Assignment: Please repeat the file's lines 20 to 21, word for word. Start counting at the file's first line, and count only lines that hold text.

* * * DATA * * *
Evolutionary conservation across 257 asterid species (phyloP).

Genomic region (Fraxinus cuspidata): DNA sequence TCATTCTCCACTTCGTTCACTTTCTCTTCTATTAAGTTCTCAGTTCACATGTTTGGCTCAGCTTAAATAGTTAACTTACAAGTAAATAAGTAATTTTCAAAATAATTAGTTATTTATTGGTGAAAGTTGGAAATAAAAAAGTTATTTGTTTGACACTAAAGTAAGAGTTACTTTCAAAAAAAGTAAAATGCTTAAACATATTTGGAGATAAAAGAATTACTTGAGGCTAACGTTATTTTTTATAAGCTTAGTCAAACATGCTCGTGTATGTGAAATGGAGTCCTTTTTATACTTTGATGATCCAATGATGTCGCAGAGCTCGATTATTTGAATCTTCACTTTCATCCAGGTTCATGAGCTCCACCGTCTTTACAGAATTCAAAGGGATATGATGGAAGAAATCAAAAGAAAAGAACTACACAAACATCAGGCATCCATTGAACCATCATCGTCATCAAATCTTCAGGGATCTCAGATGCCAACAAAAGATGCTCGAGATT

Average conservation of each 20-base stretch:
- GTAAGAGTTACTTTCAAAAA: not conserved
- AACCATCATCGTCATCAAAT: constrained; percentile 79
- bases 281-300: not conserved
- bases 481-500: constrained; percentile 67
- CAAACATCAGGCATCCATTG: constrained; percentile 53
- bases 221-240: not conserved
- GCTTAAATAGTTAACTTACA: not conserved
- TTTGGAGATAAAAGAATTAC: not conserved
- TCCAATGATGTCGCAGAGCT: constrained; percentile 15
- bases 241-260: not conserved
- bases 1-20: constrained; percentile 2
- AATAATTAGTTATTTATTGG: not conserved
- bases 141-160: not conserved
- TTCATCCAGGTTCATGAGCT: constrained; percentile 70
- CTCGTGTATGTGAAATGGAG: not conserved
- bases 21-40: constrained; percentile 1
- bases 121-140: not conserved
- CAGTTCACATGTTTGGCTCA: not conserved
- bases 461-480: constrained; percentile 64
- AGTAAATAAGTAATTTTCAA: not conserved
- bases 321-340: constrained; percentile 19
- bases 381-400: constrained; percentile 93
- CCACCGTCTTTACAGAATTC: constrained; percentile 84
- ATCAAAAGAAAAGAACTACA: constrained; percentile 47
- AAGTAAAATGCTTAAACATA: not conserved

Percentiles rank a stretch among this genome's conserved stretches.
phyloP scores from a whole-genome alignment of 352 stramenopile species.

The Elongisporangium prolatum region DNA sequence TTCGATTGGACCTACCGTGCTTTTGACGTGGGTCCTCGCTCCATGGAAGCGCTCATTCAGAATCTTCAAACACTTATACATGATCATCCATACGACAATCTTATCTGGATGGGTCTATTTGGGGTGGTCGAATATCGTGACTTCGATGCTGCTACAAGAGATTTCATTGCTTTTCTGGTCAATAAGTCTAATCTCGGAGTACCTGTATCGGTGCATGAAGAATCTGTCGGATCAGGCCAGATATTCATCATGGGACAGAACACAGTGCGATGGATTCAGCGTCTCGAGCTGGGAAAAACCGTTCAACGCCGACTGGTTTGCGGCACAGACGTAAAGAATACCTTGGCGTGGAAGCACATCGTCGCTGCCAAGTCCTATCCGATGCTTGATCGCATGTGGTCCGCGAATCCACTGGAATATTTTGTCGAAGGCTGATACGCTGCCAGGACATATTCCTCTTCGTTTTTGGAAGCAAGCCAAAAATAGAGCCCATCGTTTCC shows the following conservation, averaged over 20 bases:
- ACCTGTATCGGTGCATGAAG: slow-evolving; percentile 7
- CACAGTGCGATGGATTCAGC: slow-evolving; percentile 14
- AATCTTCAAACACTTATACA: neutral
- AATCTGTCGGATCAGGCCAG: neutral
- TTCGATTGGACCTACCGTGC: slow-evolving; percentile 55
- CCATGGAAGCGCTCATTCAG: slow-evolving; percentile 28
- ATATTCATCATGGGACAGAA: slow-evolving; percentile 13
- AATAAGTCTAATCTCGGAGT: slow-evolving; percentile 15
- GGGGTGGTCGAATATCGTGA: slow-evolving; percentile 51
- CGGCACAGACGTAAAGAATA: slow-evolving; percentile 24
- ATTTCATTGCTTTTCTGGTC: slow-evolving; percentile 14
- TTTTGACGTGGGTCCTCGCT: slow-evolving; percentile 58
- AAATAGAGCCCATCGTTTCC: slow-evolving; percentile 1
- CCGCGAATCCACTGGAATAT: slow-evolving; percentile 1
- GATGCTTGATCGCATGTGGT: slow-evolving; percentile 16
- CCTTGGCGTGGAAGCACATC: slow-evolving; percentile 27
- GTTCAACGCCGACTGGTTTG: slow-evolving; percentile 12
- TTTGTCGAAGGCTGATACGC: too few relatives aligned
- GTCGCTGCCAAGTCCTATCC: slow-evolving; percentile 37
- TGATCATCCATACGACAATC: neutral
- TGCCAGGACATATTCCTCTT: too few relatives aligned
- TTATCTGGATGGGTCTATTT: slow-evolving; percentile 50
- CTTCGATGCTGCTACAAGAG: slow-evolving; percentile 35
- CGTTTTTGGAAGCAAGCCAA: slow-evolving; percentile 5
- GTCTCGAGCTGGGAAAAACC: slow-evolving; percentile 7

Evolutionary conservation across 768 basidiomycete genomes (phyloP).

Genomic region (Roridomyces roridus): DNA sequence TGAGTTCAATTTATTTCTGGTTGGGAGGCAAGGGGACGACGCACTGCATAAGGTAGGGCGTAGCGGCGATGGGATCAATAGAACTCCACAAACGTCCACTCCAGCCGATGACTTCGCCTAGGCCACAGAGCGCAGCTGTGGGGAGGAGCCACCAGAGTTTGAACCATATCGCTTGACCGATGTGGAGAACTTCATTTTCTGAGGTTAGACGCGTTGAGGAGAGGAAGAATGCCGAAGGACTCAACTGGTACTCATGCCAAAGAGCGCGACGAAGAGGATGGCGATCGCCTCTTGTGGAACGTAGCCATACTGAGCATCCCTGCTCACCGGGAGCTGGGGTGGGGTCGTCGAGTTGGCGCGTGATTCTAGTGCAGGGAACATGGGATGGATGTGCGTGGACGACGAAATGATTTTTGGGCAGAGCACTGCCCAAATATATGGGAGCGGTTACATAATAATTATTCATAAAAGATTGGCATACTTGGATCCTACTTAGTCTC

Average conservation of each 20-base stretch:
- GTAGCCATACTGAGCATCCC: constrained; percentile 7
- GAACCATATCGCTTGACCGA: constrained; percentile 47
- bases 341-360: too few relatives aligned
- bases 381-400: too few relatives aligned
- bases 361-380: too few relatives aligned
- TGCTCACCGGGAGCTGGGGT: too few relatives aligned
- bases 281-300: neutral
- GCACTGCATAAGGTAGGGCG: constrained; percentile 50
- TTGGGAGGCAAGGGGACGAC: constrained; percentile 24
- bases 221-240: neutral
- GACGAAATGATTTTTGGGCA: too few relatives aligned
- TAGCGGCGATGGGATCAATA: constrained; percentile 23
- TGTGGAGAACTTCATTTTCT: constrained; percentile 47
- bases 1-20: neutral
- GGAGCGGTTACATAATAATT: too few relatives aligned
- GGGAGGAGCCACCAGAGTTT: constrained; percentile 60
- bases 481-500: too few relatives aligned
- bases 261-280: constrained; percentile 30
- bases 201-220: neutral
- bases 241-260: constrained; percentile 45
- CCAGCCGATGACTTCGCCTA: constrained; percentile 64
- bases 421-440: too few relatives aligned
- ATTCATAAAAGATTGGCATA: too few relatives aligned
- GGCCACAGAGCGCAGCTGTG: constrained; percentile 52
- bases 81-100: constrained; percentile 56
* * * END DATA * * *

- bases 121-140: not conserved
- CAGTTCACATGTTTGGCTCA: not conserved